|Samac, Deborah - Debby|
Submitted to: North American Alfalfa Improvement Conference
Publication Type: Abstract Only
Publication Acceptance Date: 7/17/2000
Publication Date: N/A
Citation: N/A Interpretive Summary:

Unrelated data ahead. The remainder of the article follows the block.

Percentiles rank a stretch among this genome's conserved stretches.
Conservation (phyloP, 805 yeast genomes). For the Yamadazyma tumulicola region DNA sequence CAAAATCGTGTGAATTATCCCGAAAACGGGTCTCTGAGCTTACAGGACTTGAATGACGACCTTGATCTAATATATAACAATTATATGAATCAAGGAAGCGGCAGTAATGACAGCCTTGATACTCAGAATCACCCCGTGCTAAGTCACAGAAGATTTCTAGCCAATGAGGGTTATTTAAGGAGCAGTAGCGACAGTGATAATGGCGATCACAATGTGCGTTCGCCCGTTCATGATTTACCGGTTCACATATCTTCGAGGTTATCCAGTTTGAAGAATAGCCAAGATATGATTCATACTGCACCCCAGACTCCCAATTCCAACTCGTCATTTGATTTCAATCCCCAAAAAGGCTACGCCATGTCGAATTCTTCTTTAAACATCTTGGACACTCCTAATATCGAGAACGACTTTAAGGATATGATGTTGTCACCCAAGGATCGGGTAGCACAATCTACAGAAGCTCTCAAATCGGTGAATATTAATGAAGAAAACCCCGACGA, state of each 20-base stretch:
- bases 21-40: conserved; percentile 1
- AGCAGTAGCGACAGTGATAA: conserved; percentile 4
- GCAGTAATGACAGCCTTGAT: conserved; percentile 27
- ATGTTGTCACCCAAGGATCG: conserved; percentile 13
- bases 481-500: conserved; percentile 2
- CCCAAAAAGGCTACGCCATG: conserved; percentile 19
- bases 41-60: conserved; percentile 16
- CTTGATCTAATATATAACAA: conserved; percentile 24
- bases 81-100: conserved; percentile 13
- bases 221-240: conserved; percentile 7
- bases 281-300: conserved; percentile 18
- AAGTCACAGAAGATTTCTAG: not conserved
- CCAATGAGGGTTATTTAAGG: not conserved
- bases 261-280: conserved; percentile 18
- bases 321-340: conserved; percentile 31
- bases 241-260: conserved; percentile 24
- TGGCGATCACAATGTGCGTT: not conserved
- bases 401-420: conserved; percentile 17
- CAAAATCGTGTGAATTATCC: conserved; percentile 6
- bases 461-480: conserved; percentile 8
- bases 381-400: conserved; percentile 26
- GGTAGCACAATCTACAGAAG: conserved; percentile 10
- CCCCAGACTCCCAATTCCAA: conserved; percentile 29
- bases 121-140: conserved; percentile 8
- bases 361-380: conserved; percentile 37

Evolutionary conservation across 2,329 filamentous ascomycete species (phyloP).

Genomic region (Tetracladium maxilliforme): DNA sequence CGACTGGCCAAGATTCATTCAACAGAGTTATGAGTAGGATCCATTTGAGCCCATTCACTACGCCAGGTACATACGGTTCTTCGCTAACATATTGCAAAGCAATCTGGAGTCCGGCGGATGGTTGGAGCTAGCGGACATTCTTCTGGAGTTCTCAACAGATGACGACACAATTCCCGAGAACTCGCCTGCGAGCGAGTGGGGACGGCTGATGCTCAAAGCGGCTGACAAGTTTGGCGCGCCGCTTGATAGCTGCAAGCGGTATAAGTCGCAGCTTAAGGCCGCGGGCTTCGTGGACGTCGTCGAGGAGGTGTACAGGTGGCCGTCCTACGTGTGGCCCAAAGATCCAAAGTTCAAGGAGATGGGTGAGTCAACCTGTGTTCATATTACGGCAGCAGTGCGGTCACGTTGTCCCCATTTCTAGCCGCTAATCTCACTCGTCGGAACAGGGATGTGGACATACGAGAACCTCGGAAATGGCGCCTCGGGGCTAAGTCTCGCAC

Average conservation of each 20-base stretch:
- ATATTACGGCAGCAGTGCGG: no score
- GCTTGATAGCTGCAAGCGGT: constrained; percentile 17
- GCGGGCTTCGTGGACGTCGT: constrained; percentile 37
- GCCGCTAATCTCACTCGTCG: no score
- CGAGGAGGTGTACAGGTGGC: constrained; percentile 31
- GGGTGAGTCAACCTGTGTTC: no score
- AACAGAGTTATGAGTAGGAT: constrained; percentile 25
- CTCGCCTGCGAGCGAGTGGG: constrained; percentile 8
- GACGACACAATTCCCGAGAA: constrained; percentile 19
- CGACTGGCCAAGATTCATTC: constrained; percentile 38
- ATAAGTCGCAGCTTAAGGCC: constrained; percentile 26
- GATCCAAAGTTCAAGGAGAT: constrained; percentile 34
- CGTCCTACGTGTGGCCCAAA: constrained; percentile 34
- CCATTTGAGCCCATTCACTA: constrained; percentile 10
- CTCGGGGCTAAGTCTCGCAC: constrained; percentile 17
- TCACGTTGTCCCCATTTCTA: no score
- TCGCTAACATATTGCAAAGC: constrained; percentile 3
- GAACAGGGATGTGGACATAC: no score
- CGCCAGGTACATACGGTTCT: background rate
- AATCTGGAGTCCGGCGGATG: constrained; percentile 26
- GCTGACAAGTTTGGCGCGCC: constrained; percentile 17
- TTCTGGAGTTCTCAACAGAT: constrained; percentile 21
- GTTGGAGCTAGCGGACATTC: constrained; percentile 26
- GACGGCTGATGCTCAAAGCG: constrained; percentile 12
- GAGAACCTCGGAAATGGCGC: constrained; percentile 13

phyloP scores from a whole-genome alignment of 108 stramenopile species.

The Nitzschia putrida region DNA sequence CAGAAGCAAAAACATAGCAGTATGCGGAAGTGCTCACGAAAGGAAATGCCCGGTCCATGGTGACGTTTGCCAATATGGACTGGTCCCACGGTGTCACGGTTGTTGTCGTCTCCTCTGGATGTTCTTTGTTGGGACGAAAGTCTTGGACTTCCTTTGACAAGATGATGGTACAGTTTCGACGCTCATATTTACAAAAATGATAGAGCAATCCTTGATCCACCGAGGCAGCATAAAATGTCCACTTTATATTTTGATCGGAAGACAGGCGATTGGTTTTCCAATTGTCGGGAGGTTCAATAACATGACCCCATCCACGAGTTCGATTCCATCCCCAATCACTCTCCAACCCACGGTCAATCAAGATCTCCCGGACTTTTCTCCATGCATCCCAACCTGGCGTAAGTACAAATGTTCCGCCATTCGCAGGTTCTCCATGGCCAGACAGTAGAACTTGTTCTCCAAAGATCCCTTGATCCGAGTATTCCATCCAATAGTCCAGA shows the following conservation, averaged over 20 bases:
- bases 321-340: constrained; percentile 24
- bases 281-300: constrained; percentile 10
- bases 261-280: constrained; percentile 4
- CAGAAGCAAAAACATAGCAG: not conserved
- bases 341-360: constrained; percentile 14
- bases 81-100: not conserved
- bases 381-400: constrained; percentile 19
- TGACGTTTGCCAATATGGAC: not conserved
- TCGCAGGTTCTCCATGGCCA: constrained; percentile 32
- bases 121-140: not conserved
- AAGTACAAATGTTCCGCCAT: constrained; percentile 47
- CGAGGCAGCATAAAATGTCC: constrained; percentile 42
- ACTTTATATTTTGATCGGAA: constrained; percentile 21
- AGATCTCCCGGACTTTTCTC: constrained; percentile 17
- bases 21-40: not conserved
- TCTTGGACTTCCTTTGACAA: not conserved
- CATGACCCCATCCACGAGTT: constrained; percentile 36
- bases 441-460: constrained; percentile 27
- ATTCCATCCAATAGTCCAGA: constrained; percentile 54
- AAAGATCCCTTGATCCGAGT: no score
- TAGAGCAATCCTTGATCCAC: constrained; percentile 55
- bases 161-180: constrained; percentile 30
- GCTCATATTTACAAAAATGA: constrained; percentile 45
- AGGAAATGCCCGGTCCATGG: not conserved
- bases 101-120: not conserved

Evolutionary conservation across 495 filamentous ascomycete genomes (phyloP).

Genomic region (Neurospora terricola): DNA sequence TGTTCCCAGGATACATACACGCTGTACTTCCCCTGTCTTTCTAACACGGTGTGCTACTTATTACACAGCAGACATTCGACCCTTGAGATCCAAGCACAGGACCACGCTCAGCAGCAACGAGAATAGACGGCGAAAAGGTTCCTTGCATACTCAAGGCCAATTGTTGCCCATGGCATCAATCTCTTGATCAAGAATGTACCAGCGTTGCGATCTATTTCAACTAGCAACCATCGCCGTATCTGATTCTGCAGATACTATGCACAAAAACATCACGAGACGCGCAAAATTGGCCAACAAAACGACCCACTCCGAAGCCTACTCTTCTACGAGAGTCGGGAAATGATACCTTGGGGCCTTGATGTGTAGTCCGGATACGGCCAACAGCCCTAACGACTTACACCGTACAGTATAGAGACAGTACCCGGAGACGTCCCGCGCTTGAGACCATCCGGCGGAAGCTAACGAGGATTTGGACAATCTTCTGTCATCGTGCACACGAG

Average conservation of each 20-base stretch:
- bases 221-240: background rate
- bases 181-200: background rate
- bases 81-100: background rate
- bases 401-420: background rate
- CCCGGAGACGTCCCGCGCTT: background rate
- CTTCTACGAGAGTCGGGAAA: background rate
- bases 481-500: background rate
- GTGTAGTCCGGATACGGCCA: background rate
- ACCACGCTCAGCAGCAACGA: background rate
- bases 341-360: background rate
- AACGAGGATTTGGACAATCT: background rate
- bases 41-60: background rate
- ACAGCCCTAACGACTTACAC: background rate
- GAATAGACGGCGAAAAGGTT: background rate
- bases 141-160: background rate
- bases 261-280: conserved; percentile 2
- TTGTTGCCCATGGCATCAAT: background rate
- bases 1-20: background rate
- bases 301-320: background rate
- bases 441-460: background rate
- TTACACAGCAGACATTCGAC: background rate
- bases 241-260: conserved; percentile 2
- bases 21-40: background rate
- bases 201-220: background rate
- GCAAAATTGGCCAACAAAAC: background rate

Technical Abstract: Plants can be used as living factories to produce industrial raw materials from renewable resources. Alfalfa, with its high biomass production, is an ideal candidate for producing a biodegradable plastic as a value-added product. In this study, alfalfa was engineered to produce biodegradable polymers, polyhydroxybutyrate (PHB) and polyhydroxybutyrate-co hydroxyvalerate (PHBV). The homopolymer PHB is somewhat brittle, while PHB copolymers have more flexibility and therefore are suitable for many commercial applications. Three genes from Ralstonia euthropha encoding the enzymes for synthesis of PHB (phbA, phbB, phbC) and PHBV (bktB, phbB, phbC) engineered for plastid targeting were introduced into alfalfa by Agrobacterium-mediated transformation. Presence of transgenes was assayed by PCR, and DNA and RNA blot analyses confirmed the integration and expression of PHB biosynthetic pathway genes. Gas-chromatographic analysis of leaf extracts from 128 plants showed that synthesis of PHB in the leave ranged from 8 to 350 ug/g of fresh weight representing 0.024% - 0.2% of the plant dry weight. Only one out of the 95 transformants for PHBV synthesis actually contained hydroxyvalerate monomers. Transmission electron microscopy of plant sections revealed that PHB accumulated as agglomerations of electron-lucent granules 0.2 - 0.5 um in diameter that were located in the chloroplasts. Immuno-gold labeling of ultra-thin sections showed preferential binding of gold particles to the chloroplast structures including some to the surface of PHB-granules. Transgenic alfalfa with the highest concentrations of PHB were cross pollinated with plants being developed for biomass production and analysis of PHB content in F1 plants are currently under investigation.